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Adam Silver says NBA right to force Donald Sterling out

NBA Commissioner Adam Silver says forcing Donald Sterling to sell the Los Angeles Clippers is an "unprecedented proceeding" that is worth any obstacles that may arise.

Clippers owner charged with damaging league

NBA Commissioner Adam Silver says the NBA is "pursuing the right course here and doing the right thing" in trying to end Donald Sterling's ownership of the L.A. Clippers following his racist comments. (Ronald Martinez/Getty Images)

Adam Silver still gets choked up thinking about Kevin Durant's emotional speech at his MVP press conference.

And when the NBA commissioner contrasts Durant's address with Donald Sterling's racist remarks, he believes the league is right in trying to force Sterling to sell the Los Angeles Clippers.

"I think Kevin Durant as our Most Valuable Player embodies what this league is all about, and frankly Mr. Sterling doesn't," Silver said Tuesday before the draft lottery.

The NBA charged Sterling on Monday with damaging the league and its marketing partners, and is planning a June 3 hearing after which owners could vote to force him to sell the franchise he has owned since 1981.

Silver already banned Sterling for life and fined him $2.5 million US, but wants owners to force the sale, even though he realizes there may be obstacles.

"This is an unprecedented proceeding. Will there be bumps in the road? Presumably yes," Silver said. "Mr. Sterling, on one hand, at least in his CNN interview, indicated a willingness to accept the judgment of his owner partners. His lawyers are saying otherwise, so we'll see.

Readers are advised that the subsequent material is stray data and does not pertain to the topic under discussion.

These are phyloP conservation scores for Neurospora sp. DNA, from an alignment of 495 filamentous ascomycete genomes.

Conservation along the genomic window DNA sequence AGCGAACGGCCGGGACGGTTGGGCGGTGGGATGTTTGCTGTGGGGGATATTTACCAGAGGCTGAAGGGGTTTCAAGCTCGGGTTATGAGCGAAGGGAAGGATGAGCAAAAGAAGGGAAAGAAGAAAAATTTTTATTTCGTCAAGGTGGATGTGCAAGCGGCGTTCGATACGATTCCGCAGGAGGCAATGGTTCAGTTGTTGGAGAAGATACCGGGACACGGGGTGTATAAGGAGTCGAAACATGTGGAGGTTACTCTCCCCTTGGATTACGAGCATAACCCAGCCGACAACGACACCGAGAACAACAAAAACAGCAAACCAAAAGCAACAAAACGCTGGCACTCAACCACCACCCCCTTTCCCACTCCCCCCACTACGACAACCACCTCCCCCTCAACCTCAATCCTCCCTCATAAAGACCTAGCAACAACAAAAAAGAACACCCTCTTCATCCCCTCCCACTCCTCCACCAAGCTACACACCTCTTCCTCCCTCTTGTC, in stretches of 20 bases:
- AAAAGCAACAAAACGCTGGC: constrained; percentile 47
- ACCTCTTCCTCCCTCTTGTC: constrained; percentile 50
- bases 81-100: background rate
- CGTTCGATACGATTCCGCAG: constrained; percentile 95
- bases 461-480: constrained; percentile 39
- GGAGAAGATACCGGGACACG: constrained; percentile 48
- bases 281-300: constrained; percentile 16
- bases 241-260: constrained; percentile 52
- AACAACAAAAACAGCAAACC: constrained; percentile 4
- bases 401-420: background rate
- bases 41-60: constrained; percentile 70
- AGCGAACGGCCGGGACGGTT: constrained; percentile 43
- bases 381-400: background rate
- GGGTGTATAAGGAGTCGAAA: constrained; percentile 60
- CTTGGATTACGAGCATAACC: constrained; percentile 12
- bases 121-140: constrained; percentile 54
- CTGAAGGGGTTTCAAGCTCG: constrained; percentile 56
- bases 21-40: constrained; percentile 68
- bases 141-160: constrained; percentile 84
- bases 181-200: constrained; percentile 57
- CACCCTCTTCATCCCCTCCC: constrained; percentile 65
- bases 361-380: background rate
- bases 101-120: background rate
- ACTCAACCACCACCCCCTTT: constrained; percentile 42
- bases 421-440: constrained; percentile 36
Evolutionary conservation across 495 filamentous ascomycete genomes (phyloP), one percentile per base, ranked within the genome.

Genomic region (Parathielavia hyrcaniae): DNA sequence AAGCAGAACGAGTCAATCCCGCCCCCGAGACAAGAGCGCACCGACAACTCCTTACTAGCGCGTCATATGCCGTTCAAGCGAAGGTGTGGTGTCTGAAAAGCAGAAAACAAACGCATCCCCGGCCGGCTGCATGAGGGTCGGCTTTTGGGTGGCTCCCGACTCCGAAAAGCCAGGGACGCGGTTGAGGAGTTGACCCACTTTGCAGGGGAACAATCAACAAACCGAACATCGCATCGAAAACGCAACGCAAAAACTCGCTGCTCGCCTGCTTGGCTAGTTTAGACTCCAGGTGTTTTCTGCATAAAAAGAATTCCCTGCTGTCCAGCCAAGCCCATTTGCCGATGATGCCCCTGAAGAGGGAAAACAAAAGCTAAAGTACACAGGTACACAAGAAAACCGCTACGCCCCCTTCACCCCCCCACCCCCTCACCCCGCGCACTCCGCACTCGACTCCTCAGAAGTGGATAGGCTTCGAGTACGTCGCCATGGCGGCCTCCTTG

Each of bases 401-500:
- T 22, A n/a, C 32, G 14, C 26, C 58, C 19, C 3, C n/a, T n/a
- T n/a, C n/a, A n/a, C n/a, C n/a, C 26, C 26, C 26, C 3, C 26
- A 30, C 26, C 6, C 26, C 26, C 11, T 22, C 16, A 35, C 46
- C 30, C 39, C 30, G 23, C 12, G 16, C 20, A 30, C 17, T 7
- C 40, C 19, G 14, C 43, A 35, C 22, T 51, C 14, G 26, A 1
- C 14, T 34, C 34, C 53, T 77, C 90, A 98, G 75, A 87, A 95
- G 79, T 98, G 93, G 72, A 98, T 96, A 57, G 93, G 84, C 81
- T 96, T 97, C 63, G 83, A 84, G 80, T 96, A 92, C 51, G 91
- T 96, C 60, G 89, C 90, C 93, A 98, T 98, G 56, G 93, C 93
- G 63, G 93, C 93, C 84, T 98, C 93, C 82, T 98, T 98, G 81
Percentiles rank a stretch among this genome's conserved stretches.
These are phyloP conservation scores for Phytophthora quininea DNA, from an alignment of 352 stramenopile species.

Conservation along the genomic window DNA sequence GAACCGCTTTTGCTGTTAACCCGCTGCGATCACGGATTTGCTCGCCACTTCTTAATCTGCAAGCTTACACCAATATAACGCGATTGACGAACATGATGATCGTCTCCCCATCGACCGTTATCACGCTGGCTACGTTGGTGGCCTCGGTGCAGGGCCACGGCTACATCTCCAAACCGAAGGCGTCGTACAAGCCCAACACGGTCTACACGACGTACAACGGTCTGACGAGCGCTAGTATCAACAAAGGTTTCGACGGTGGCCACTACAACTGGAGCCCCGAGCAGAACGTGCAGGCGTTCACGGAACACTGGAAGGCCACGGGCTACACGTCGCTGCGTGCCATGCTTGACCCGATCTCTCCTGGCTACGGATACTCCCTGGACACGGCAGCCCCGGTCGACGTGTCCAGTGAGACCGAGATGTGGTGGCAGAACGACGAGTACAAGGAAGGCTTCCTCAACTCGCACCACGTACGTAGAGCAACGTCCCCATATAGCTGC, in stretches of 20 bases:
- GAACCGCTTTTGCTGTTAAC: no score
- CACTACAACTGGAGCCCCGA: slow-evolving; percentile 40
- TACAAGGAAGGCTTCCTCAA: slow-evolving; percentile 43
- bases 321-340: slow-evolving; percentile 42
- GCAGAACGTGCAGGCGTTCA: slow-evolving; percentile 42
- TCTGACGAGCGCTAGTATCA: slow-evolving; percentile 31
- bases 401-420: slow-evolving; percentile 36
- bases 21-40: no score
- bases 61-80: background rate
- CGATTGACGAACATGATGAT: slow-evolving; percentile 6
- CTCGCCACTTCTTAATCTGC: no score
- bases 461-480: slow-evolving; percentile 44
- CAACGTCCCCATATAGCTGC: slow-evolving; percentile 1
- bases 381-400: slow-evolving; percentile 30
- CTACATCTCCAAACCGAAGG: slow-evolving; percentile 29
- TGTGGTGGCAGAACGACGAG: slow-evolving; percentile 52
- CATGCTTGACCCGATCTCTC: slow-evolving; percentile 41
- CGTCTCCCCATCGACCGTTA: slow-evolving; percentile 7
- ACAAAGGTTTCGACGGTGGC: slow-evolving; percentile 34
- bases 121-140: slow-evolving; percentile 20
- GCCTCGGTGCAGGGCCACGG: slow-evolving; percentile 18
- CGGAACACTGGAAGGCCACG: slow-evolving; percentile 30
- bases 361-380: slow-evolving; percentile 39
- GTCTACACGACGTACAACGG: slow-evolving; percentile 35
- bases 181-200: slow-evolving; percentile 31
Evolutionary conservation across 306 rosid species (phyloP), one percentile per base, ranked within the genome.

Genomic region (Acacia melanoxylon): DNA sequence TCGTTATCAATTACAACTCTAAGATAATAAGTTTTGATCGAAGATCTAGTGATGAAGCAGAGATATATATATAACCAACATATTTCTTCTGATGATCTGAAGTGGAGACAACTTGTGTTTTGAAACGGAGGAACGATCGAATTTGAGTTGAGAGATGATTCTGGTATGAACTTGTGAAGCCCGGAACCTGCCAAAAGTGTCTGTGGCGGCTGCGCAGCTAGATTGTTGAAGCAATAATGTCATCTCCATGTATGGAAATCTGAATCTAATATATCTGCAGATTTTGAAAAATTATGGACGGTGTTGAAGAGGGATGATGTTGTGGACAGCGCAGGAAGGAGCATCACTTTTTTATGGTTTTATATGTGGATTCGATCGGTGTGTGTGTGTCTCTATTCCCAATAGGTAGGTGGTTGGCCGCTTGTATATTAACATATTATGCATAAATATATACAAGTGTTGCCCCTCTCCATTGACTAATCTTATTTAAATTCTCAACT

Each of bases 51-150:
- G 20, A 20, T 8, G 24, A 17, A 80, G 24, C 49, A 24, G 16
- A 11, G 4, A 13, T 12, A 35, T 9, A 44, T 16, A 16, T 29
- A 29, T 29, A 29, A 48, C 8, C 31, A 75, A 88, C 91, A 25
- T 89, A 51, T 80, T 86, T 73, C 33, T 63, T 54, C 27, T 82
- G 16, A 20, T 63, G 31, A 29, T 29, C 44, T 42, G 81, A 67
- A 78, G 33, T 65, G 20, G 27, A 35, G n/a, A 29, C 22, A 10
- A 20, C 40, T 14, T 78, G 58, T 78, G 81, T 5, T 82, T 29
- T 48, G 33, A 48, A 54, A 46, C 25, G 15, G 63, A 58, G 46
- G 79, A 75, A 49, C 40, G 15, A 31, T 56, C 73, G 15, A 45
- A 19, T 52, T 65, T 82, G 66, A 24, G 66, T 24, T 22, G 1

"But this will all get worked out. I know we're pursuing the right course here and doing the right thing."

Silver said Sterling's remarks, which were recorded and surfaced on TMZ's website late last month early in playoffs, caused anger and sadness in a league in which most players are black.

Silver acted quickly with his punishment of Sterling and owners have followed, the 10-member advisory/finance committee meeting weekly since.

Sterling has until next Tuesday to respond and can appear at the hearing in New York front of owners. It will take three-quarters of them to terminate Sterling's ownership, and the league says also that of his estranged wife, Shelly.

Donald Sterling's attorney asked for a three-month delay, which the league rejected. Shelly Sterling's lawyer has said she is entitled to keep her 50 per cent of the franchise even if her husband has to surrender his, so one or more legal fights could be necessary.

Silver said he would prefer if Donald Sterling chose to sell the team on his own, but the process to take it is already well underway. "At least within the boundaries of my authority, I feel an obligation to protect the people who are within this league, and so that's my reaction," Silver said.

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